The proposed House District 60 shares a clump of heavily black precincts in central High Point with its predecessor. To meet the requirements of the Voting Rights Act, the district currently fuses a black area of central High Point with a black area of south Greensboro through a land bridge comprised of rural Guilford County. The proposed district sheds south Greensboro and instead follows Interstate 85 before traveling up through west Greensboro to Lindley Park. The map proposed by the Republican leadership reduces the black voting age population of the district from 50.1 percent to 49.7 percent. In contrast, an illustrative map released by the Durham-based Southern Coalition for Social Justice increases the district’s black voting age population to 52.9 percent.
Brandon, a black Democrat who is serving his first term, said he has no problem with the percentage of black voters being reduced in his district. He said that he is unhappy with the proposed district for a different reason: It increases the ratio of Greensboro precincts to High Point precincts and reduces the chances that voters in the state’s eighth largest city can elect one of their own.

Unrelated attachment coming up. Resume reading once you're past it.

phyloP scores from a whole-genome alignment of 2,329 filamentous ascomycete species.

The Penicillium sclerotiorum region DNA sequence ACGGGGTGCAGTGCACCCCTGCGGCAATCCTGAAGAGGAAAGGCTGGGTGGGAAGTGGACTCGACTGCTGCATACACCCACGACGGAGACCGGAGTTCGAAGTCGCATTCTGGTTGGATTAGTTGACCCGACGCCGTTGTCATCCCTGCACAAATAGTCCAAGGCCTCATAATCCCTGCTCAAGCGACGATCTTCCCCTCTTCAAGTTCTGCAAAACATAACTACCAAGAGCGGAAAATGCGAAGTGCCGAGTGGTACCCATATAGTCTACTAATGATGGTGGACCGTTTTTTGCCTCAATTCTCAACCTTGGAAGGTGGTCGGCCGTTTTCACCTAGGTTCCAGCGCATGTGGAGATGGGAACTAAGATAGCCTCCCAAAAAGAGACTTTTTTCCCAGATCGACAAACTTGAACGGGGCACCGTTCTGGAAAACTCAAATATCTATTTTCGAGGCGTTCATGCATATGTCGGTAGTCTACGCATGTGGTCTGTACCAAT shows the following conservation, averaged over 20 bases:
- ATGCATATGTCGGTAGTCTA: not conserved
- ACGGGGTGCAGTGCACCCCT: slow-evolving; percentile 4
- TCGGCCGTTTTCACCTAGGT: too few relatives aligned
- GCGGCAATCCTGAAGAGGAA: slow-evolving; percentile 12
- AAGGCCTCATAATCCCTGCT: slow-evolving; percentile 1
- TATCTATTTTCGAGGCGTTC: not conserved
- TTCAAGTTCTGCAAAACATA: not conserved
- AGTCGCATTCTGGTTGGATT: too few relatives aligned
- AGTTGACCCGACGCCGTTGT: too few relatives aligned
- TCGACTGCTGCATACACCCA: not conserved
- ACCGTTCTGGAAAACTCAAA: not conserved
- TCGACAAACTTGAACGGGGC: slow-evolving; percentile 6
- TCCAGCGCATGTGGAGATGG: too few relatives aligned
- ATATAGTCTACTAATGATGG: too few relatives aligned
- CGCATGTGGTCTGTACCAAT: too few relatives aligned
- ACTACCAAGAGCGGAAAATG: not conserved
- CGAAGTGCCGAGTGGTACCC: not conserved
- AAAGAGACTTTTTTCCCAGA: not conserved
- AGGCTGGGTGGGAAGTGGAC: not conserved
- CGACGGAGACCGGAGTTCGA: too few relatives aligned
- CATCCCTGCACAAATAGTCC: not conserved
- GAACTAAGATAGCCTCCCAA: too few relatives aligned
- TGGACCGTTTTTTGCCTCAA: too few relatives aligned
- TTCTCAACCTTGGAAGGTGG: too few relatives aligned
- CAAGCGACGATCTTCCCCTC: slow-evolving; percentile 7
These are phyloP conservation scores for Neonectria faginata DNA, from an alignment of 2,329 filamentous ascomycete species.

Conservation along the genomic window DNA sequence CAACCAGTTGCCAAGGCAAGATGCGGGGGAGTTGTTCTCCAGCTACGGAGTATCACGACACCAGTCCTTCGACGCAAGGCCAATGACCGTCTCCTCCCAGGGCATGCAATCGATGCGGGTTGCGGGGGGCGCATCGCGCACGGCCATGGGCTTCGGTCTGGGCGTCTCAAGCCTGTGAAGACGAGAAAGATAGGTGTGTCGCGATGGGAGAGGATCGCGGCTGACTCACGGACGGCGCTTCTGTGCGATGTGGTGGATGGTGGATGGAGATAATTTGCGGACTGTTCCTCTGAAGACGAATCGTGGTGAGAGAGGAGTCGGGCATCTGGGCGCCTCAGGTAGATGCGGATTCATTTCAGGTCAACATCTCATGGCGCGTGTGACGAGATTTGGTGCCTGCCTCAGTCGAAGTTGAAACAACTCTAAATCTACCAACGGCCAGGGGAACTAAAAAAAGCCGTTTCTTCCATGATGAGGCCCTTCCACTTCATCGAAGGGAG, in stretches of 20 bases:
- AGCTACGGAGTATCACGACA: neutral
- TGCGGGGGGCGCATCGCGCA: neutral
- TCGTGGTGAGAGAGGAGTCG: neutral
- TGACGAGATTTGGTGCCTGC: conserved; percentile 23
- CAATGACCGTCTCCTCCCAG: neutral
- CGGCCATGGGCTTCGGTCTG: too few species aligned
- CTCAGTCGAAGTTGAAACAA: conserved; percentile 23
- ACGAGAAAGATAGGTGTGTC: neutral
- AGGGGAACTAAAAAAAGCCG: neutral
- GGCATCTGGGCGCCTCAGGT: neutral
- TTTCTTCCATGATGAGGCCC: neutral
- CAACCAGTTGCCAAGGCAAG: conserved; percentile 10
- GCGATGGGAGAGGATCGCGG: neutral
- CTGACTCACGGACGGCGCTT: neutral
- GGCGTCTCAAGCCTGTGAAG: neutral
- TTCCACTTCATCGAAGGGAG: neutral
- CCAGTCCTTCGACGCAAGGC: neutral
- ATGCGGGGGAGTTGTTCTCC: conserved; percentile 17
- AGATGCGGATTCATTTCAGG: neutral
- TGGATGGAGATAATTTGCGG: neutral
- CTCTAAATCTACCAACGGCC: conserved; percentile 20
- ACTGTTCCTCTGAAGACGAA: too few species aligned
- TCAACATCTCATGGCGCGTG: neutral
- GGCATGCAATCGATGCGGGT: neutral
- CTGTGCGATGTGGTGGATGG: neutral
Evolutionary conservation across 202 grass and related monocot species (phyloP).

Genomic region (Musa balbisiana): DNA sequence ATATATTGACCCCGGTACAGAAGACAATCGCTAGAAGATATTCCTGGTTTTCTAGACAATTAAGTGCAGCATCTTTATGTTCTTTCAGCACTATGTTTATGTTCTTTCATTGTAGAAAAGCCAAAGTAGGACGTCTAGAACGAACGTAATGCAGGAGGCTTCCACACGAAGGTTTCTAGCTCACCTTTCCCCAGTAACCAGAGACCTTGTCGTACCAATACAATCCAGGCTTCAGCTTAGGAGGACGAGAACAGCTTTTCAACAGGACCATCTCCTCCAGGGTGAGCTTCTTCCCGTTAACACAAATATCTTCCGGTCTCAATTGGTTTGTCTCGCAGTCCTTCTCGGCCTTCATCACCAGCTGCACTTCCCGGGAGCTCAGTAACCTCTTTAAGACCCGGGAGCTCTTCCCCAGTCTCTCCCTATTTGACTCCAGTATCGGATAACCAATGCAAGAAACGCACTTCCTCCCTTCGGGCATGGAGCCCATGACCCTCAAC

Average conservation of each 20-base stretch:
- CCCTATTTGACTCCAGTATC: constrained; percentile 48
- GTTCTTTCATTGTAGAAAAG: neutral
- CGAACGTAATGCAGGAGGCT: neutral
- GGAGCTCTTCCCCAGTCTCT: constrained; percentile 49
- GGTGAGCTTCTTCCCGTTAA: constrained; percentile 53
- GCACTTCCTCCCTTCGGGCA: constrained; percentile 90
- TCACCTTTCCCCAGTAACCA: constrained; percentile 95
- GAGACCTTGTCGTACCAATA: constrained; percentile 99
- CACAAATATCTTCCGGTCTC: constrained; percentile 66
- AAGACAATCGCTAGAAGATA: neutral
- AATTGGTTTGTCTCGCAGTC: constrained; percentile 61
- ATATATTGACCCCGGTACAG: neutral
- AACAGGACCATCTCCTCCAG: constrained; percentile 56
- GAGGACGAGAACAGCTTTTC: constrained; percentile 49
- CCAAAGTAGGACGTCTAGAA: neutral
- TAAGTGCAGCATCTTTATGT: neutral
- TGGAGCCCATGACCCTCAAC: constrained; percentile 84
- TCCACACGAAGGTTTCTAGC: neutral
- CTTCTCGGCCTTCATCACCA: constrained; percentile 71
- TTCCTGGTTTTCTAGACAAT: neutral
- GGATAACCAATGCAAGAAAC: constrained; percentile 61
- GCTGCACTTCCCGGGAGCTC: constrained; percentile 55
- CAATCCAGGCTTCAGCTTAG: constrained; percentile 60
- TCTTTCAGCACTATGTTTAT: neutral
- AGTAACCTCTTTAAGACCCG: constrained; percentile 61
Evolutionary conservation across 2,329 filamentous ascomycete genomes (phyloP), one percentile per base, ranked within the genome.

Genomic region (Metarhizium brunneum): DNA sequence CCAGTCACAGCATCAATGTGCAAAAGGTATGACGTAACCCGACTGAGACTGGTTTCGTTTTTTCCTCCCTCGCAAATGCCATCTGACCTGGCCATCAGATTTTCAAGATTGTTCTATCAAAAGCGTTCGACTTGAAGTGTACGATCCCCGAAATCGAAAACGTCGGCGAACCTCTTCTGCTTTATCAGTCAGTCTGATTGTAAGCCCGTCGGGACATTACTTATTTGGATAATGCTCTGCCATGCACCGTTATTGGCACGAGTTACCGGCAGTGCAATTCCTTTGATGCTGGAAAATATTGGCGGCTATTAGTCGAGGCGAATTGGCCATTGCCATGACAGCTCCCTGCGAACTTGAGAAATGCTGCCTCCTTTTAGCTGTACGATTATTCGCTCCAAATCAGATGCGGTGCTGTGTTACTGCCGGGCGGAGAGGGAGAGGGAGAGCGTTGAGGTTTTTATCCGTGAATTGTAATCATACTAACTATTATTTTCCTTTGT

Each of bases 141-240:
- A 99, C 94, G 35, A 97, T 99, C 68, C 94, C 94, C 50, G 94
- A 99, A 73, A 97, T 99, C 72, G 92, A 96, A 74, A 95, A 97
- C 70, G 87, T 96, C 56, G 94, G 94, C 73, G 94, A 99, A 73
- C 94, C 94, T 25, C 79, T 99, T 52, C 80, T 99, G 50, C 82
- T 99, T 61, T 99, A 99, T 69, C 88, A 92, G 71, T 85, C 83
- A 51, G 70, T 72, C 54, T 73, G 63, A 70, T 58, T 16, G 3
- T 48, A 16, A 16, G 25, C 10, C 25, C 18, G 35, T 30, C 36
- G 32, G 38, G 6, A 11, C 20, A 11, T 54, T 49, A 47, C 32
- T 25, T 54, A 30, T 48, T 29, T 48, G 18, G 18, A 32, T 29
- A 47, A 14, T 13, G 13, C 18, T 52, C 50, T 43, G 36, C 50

“If you look at my vote totals last year, I won 90 percent of the white voters,” Brandon said. “I don’t have a problem with white voters. I do very well with them. I’ll represent whoever’s in my district: black, white, Democrat, Republican. I’m a more diverse thinker. For me, I like a diverse district.”
If history in neighboring Forsyth County is any indication, perhaps white voters will support black candidates in Guilford. Rep. Larry Womble, a black Democrat, represents a district with a black voting age population at about 50 percent when it was drawn in 2003. Earline Parmon, another black Democrat, represents a district whose black voting age population was a mere 42.9 percent when it was created.
Brandon, who is 35, said he favors moving away from the Voting Rights Act requirements to draw districts designed to ensure black candidates win elections. He said he knows that position sets him apart from an older generation of black politicians.
“I think Maggie and Pricey both represent Guilford County in a way that is exceptional,” he said. “I totally would not be surprised if some African-American candidate decided to run in the primary. And maybe these tossup districts will help us go to where I’m trying to be. It’s unfortunate for Maggie and Pricey to be stuck in a game of racial politics.”